Area with one of highest antidepressant prescribing rates in England to publish guidelines on deprescribing

Exclusive: Sunderland Clinical Commissioning Group is publishing guidelines that aim to help overcome barriers that prevent healthcare professionals deprescribing antidepressants.

Guidelines on deprescribing antidepressants are due to be launched in Sunderland, which has one of the highest antidepressant prescribing rates in the country.

The guidelines, which are based on advice published by the Royal College of Psychiatrists, the Maudsley Hospital in London, and the New South Wales Therapeutic Advisory Group, aim to help prescribers overcome barriers that can prevent healthcare professionals deprescribing antidepressants.

“Unlike opioids, antidepressants have a good evidence base and are entirely appropriate in lots of circumstances,” said Ewan Maule, head of medicines optimisation at Sunderland Clinical Commissioning Group (CCG), which has published the guidance.

“The problem is they just don’t get reviewed and discontinued often enough. And often, the decision to prescribe is not necessarily linked in with other support around the patient’s social circumstances.

“We wanted to make sure … that discontinuation was a more obvious part of the pathway.”

The guidelines have been co-authored by individuals in primary and secondary care and will be tied in with the GP incentive scheme to optimise uptake.

“We think it’s really important … firstly to get secondary care to engage in the process of deprescribing, because quite often they’re initiating these [medicines], but to also give the authority to primary care to say it’s OK to deprescribe something that’s been started in secondary care.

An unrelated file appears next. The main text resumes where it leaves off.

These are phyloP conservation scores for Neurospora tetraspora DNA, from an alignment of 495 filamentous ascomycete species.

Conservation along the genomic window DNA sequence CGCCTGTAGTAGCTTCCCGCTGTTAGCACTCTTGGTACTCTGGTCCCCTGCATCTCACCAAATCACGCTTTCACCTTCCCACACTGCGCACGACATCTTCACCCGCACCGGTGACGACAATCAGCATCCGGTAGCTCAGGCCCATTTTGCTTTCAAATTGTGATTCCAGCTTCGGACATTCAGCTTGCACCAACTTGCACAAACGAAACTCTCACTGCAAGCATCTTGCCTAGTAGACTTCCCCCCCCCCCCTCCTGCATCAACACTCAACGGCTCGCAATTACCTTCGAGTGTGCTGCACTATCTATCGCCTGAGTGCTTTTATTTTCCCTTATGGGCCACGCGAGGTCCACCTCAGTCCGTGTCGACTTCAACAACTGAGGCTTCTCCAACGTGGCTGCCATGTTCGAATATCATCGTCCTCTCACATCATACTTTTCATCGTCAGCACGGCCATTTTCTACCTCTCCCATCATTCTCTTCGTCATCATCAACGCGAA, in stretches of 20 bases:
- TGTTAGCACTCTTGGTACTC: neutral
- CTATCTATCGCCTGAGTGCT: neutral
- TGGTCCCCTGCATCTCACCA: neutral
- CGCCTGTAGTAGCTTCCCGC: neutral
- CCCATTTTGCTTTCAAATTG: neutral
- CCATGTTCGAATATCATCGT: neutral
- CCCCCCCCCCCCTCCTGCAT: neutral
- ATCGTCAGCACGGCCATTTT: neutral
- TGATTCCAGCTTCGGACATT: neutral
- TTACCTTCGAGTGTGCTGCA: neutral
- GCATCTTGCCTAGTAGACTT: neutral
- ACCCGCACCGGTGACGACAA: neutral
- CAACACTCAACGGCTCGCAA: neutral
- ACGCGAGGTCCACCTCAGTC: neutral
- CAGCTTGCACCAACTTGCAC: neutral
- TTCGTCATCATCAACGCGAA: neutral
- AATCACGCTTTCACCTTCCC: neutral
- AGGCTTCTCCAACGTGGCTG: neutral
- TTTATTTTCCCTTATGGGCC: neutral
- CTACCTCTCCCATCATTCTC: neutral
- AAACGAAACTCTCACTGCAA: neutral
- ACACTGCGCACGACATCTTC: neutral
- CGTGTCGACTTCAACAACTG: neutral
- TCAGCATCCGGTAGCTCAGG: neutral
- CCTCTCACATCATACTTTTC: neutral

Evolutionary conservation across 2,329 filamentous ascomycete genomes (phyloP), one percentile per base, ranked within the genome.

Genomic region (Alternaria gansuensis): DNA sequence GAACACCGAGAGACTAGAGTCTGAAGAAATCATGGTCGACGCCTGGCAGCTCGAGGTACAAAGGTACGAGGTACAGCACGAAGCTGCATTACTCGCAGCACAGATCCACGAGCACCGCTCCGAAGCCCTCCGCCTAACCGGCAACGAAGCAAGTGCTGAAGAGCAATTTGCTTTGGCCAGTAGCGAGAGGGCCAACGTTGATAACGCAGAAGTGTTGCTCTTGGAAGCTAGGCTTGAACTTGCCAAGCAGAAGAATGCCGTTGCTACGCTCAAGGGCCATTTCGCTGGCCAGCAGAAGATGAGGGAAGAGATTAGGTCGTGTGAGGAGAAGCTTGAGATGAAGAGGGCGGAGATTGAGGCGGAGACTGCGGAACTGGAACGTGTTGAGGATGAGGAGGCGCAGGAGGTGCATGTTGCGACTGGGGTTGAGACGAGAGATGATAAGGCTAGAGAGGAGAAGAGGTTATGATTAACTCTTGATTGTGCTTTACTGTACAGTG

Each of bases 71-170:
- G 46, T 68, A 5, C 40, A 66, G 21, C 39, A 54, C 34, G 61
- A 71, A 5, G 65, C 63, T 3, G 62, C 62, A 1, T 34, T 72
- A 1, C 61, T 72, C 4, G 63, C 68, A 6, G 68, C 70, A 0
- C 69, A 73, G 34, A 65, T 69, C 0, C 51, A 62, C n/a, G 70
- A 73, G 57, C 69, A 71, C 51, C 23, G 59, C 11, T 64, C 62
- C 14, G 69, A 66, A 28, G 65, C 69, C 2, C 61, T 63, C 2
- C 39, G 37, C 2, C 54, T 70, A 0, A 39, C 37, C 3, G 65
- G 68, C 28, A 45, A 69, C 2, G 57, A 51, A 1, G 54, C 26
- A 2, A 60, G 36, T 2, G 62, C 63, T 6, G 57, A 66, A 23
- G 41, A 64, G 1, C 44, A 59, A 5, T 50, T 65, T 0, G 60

“Quite often that’s a barrier [to deprescribing]; GPs don’t want to touch it because it [was prescribed by] a specialist.”

The guidelines state that, in patients prescribed high doses for longer periods, a more gradual reduction plan may be more appropriate, and that certain antidepressants with a higher risk of withdrawal symptoms require a more cautious reduction. They also include prompts for referral to social prescribers and low mood plans, as well as other ongoing management approaches to support patients after they have stopped taking their antidepressants.

“We’ve tried to localise it a fair bit — for example, we’ve got references in there to refer on to social prescribers, how to find social prescribers and that being a part of the conversation with the patient,” Maule explained.

The guidelines also highlight the key warning signs and symptoms that may indicate a need to pause or stop the tapering process; and there is a section on deprescribing in learning disability and autism, in recognition of the additional challenges associated with this patient group.

Sunderland CCG is planning to publish a number of deprescribing guidelines and their impact will be evaluated over the coming year.

Researchers find more evidence is needed on antidepressant withdrawal

In April 2021, a Cochrane review concluded that there was an ‘urgent shortage’ of evidence around safe withdrawal from antidepressants.

The authors said that, owing to the small number of studies focused on approaches to discontinuing long-term antidepressants, they could not make any firm conclusions about effects and safety of the approaches studied to date.

They added that research into the deprescribing of long-term antidepressants was urgently needed — particularly in primary care — to determine the safest and most effective approach.

The review follows the publication of guidelines by the Royal College of Psychiatrists in September 2020, which recommend tapering antidepressants over a period of months or a year, depending on the dose and how long the individual has been taking them.

READ MORE: Cochrane review finds ‘urgent shortage’ of evidence around safe withdrawal from antidepressants

Last updated
The Pharmaceutical Journal, PJ, May 2021, Vol 306, No 7949;306(7949)::DOI:10.1211/PJ.2021.1.84265

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